STEP 1: Kill the Malicious Process

STEP 2: Reveal Hidden Files

STEP 3: Locate Startup Location

STEP 4: Recover Encrypted Files

STEP 1: Stop the malicious process using Windows Task Manager

  • Open your task Manager by pressing CTRL+SHIFT+ESC keys simultaneously
  • Locate the process of the ransomware. Have in mind that this is usually a random generated file.
  • Before you kill the process, type the name on a text document for later reference.


  • Locate any suspicious processes associated with encryption Virus.
  • Right click on the process
  • Open File Location
  • End Process
  • Delete the directories with the suspicious files.
  • Have in mind that the process can be hiding and very difficult to detect

STEP 2: Reveal Hidden Files

  • Open any folder
  • Click on “Organize” button
  • Choose “Folder and Search Options”
  • Select the “View” tab
  • Select “Show hidden files and folders” option
  • Uncheck “Hide protected operating system files”
  • Click “Apply” and “OK” button

STEP 3: Locate encryption Virus startup location

  • Once the operating system loads press simultaneously the Windows Logo Button and the R key.


Depending on your OS (x86 or x64) navigate to:

[HKEY_CURRENT_USER\Software\Microsoft\Windows\CurrentVersion\Run] or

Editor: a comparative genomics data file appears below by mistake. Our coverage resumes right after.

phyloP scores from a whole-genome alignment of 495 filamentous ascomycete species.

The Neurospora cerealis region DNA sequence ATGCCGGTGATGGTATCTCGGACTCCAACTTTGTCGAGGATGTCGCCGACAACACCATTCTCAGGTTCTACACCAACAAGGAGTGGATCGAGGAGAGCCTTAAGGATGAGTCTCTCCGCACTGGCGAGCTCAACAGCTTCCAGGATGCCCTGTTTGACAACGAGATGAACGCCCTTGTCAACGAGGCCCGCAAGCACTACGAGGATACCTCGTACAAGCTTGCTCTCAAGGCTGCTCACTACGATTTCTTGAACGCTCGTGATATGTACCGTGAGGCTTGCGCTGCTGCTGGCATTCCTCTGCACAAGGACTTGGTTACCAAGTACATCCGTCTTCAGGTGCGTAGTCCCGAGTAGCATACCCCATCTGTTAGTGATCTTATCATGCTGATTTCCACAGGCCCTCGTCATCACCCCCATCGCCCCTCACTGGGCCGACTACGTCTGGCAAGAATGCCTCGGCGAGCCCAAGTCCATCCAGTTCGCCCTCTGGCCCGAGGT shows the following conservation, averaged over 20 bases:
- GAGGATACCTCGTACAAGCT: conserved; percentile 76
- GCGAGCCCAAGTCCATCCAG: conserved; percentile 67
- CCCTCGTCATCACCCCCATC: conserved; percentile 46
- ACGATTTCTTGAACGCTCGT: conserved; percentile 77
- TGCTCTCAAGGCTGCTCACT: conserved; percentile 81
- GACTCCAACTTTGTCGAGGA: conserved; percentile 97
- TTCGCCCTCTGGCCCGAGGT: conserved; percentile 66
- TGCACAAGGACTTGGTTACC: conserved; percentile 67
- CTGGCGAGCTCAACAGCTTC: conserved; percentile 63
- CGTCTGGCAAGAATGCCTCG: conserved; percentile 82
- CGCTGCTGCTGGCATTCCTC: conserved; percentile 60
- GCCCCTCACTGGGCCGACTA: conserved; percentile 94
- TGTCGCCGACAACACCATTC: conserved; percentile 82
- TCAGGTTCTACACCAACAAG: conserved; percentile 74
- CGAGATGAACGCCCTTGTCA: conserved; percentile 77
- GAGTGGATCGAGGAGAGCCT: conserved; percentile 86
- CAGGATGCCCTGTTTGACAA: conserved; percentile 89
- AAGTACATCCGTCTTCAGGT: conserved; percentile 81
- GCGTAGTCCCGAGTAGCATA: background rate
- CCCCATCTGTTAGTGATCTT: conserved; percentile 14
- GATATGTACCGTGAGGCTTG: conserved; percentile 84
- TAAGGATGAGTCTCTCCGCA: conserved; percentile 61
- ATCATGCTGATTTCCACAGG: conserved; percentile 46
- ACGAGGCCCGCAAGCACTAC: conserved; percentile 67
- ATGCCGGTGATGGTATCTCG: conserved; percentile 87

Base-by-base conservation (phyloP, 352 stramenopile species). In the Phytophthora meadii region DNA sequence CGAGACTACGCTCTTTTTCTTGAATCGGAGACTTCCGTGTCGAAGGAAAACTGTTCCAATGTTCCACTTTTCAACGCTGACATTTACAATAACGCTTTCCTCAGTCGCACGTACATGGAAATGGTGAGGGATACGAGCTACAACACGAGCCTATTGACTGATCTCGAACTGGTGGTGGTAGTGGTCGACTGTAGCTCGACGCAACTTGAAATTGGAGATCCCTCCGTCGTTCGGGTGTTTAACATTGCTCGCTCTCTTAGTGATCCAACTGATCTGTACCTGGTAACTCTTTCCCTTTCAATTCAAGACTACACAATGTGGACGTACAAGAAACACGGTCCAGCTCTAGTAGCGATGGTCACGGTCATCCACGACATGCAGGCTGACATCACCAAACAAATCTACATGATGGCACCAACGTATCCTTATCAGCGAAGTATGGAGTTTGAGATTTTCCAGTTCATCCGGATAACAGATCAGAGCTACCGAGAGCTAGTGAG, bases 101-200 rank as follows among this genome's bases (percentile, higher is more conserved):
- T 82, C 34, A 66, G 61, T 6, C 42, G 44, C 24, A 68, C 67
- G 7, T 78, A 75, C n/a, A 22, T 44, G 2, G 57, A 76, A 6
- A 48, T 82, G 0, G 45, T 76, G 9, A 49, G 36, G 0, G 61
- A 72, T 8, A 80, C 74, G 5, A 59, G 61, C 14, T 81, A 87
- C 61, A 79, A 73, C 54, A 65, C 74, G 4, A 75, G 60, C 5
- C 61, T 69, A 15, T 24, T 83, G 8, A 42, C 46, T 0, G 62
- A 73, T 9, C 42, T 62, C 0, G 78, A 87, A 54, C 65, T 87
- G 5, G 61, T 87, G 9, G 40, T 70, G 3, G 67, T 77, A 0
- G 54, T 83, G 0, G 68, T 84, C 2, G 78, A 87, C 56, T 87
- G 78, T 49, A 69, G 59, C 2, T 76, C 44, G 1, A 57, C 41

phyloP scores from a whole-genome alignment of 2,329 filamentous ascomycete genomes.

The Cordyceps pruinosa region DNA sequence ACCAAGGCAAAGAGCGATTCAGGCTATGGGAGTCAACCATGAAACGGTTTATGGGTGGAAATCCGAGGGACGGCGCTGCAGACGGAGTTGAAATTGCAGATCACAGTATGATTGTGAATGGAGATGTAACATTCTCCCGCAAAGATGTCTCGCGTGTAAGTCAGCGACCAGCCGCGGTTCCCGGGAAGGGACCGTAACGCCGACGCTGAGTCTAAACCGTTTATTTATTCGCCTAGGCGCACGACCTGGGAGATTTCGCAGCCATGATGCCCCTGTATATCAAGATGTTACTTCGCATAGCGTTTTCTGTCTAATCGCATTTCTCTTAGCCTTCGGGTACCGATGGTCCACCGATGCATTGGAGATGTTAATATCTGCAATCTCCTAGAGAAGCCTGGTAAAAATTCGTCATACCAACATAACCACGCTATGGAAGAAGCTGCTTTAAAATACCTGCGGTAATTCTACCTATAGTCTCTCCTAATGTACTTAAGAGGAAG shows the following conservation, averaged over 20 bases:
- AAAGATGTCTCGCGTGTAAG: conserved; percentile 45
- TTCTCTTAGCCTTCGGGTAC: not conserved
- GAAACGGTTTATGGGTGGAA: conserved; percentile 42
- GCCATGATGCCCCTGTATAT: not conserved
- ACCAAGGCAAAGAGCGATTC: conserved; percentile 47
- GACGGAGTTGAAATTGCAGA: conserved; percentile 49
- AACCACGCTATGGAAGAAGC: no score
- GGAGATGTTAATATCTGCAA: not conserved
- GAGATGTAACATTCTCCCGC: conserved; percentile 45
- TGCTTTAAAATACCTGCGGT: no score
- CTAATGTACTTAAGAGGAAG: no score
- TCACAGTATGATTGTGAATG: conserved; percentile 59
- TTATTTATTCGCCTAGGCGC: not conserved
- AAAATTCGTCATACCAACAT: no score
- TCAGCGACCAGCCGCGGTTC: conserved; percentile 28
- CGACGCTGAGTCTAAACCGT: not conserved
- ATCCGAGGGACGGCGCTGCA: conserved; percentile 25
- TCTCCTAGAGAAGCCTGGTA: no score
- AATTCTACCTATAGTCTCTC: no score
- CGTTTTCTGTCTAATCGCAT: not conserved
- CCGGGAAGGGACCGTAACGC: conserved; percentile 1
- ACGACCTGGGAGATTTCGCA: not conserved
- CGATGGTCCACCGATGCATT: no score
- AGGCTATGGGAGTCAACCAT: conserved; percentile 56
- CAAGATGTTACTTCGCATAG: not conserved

[HKEY_LOCAL_MACHINE\SOFTWARE\Microsoft\Windows\CurrentVersion\Run] or

  • and delete the display Name: [RANDOM]

delete backgroundcontainer

  • Then open your explorer and navigate to:

Navigate to your %appdata% folder and delete the executable.

You can alternatively use your msconfig windows program to double check the execution point of the virus. Please, have in mind that the names in your machine might be different as they might be generated randomly, that’s why you should run any professional scanner to identify malicious files.

STEP 4: How to recover encrypted files?

  • Method 1: The first and best method is to restore your data from a recent backup, in case that you have one.

windows system restore

  • Method 2: File Recovery Software – Usually when the ransomware encrypts a file it first makes a copy of it, encrypts the copy, and then deletes the original. Due to this you may try to use file recovery software to recover some of your original files.
  • Method 3: Shadow Volume Copies – As a last resort, you can try to restore your files via Shadow Volume Copies. Open the Shadow Explorer part of the package and choose the Drive you want to recover. Right click on any file you want to restore and click Export on it.